Kitsap Sun blog moderator Rachel Pritchett has refused me rebuttal to Clarence Moriwaki's curious Bainbridge Converation post. The following letter was submitted numerous times but Pritchett was too busy being AWOL from free speech to be fair. My answer is:

"Speaking of the issue of Mr. Moriwaki's historical inaccuracies, my words published in the Kitsap Sun are on point: Kitsap Sun letter: "According to a press release from Japanese-American Bainbridge memorial publicist.

Clarence Moriwaki, a March 30 event at Pritchard Park Bainbridge (11 a.m./open to public) will be held to commemorate Bainbridge evacuees’ departure to what he calls “concentration camps.”
Predictably, the senior political luminaries will eagerly descend and speak at the event. Messrs. Locke, Lowry, Munro, Inslee and Gov. Gregoire and Mayor Kordonowy will represent the politics of history.

With the $5 million memorial again center stage, it is imperative veterans and citizens witness firsthand the dangerously flawed history being memorialized.
Recent high-visibility memorial events had special-interest sponsors repeatedly making specious links between WWII “anti-Japanese racism” and President Bush’s USA Patriot Act, War in Iraq , war on terrorism and treatment of Arabs.

Listen carefully for the irresponsible citations of “unconstitutional imprisonment,” “racism” and “concentration camps” as the memory of 274 Bainbridge evacuees (83 Japanese citizens and 191 U.S. born Japanese-Americans) is raised.

The clear and incontrovertible historical fact is that the Bainbridge Japanese-American Memorial ignores Second World War wartime realities and evades honest discussion of extensive West Coast espionage, sabotage and strong loyalties to the Divine Emperor of Japan.

Before the flawed and biased history is etched in stone, become knowledgeable."

Less than 8 percent of draft-age relocation male residents joined the US Military at time of in-processing to relocation camps although that number of total Japanese-American enlistment rises as the war outcome becomes clearer in 1945 with more Japanese-Americans joining the war effort. However the rates were very low compared to their counterparts in society at large for enlistment rates. So if 6% fought in early WWII, then 94% did not enlist as was their option.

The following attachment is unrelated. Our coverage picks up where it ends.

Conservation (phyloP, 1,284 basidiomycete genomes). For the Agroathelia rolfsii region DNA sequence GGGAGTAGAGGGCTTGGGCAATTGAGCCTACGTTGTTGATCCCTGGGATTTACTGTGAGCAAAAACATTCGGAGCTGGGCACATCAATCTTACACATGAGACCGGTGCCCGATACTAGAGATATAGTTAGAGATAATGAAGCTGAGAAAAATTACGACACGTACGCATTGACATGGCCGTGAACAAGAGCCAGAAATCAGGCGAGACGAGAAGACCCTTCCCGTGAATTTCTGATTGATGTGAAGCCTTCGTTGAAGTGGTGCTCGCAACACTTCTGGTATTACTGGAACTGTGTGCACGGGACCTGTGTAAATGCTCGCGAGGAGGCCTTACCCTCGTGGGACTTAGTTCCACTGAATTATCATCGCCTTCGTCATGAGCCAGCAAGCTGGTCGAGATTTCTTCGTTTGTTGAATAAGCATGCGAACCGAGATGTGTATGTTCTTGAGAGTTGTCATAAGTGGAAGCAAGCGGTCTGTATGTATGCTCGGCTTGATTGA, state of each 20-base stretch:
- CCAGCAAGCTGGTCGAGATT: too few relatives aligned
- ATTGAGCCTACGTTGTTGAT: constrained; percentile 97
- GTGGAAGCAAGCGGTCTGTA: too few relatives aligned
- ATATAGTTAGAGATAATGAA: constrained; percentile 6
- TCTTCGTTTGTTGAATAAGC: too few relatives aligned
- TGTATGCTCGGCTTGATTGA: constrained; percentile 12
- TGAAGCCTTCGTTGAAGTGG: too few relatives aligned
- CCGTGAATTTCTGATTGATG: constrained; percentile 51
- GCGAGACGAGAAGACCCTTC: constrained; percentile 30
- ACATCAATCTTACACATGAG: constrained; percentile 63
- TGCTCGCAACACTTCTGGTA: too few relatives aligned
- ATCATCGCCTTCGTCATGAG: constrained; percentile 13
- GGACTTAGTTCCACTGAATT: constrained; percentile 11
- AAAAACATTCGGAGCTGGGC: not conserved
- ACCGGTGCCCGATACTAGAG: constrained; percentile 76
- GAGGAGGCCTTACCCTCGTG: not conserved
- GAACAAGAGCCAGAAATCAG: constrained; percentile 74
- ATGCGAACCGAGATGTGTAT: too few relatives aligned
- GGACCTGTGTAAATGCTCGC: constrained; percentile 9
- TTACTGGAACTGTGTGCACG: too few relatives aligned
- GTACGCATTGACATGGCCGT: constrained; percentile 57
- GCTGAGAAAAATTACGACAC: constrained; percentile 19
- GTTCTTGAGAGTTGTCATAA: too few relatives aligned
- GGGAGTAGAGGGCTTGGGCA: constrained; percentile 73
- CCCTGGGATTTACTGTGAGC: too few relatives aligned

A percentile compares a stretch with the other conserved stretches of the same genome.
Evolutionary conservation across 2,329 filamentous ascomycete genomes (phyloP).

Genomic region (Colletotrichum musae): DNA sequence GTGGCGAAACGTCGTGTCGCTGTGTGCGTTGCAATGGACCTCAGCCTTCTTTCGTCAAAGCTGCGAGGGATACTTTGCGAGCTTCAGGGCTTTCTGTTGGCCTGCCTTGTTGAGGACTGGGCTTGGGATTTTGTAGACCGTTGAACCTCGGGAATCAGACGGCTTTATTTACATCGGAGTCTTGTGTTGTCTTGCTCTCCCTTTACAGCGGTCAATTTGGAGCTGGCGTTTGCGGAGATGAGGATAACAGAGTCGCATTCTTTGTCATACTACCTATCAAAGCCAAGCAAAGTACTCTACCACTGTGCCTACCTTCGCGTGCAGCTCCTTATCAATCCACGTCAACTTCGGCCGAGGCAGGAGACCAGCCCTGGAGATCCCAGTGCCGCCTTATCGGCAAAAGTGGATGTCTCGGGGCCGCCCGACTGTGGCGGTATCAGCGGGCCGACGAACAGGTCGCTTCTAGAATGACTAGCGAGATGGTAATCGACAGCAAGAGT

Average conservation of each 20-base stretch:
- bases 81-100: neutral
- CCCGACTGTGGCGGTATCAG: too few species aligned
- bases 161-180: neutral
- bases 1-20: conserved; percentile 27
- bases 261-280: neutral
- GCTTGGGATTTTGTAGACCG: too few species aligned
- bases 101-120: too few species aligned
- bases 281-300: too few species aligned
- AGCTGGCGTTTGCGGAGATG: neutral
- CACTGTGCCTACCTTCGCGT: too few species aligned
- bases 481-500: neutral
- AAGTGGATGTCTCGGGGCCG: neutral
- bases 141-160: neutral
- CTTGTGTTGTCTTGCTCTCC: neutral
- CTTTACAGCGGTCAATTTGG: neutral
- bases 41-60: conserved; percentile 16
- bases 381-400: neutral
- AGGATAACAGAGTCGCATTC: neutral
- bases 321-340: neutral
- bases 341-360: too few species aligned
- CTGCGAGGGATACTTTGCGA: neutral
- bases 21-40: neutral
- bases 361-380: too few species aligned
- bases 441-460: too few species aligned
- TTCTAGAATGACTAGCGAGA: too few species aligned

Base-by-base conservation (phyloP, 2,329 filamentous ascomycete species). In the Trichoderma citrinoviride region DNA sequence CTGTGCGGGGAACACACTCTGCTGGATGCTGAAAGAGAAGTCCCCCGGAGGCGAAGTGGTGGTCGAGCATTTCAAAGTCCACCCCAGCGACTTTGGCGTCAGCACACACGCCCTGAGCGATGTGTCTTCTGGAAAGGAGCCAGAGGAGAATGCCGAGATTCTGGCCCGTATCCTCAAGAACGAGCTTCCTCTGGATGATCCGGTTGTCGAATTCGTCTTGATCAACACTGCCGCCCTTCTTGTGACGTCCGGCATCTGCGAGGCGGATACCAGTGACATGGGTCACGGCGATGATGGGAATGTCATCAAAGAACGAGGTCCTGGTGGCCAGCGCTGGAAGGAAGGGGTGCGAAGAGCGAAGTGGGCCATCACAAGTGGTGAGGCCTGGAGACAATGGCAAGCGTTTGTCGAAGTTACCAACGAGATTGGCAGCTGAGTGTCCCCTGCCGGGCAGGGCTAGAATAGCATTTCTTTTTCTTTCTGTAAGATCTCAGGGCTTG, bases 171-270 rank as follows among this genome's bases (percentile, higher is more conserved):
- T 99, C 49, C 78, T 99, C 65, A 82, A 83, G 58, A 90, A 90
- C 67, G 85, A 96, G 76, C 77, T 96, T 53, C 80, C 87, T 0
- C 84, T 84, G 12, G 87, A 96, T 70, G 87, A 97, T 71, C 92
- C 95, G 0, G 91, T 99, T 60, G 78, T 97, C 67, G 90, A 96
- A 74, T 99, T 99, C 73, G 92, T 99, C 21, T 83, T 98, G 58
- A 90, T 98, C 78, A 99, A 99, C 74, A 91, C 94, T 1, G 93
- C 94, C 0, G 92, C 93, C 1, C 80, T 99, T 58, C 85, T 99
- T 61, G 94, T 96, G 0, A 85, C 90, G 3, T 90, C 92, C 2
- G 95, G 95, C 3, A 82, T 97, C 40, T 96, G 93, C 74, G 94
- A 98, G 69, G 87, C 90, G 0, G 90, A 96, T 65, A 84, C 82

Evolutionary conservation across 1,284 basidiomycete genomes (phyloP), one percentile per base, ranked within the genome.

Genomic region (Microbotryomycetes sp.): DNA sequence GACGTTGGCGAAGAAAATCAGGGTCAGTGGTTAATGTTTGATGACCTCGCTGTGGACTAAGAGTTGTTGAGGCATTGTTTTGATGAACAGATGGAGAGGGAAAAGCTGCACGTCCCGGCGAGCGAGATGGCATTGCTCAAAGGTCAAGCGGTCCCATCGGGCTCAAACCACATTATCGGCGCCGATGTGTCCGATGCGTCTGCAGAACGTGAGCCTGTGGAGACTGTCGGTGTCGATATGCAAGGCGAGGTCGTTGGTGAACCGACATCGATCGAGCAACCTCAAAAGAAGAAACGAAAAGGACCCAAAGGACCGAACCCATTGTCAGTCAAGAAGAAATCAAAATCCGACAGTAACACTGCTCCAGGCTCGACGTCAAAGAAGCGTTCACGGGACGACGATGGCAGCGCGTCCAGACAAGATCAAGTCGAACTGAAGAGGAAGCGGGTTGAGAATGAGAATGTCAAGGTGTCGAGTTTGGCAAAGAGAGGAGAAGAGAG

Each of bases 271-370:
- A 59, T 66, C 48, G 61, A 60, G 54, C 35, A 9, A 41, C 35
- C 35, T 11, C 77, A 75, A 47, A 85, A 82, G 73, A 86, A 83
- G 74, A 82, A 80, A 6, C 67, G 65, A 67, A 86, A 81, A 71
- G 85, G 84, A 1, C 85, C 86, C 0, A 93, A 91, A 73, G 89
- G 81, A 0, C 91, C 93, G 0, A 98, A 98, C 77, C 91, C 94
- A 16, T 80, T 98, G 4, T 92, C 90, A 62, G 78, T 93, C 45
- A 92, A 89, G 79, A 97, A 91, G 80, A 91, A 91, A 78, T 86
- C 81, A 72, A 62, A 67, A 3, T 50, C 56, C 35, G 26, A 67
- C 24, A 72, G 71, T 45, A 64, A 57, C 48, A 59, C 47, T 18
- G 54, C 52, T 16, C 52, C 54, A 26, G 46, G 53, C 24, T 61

14.5 million US veterans served in WWII. 10,000 die every month. To honor the few at the expense of the many is not my idea of honoring the valor of the Greatest Generation.

Viva the USA Patriot Act. Let “IT” Never Happen Again — “IT” being a complacent government unwilling to track down enemies of the state before we are bombed in events like World Trade Center, USS Cole, 9/11 or more attacks on our population with the now world epidemic suicide-bomber martyrs like the Kamikaze pilots of militaristic WWII Japan.

Clarence Moriwaki has a lamentable history with regard to his accurate use of facts regarding EO-9066, espionage, sabotage and the facts of Bainbridge. I am, however, impressed with the scholarship of Bainbridge Historians (www.Bainbridgehistorians.org), www.internmentarchives.com, War and MAGIC and the fine work of Mr. Lee Allen.

And Clarence, were these individuals who served during the war, in war-time factories, after the war or in occupied Japan? What branch did your list of members serve? What was the period of service? Was this pre-conflict, war-time or post-war occupation of Japan. What were the units they were in? Where is the verification I can turn to? We all can play with numbers.
Also, Clarence, how many BI residents were arrested on Feb 4, 1942 on Bainbridge in a FBI/US Attorney/Kitsap Sheriff raid and are any of those names familiar to you? (see Seattle Times and Seattle Post Intelligencer for the answer).

Watch War and MAGIC (www.internmentarchives.com or BITV-12) to fill in some of the gaps in your knowledge.

By the way, who anointed you the special-interest guru for a fine community on Bainbridge? You are self-anointed and don't forget that."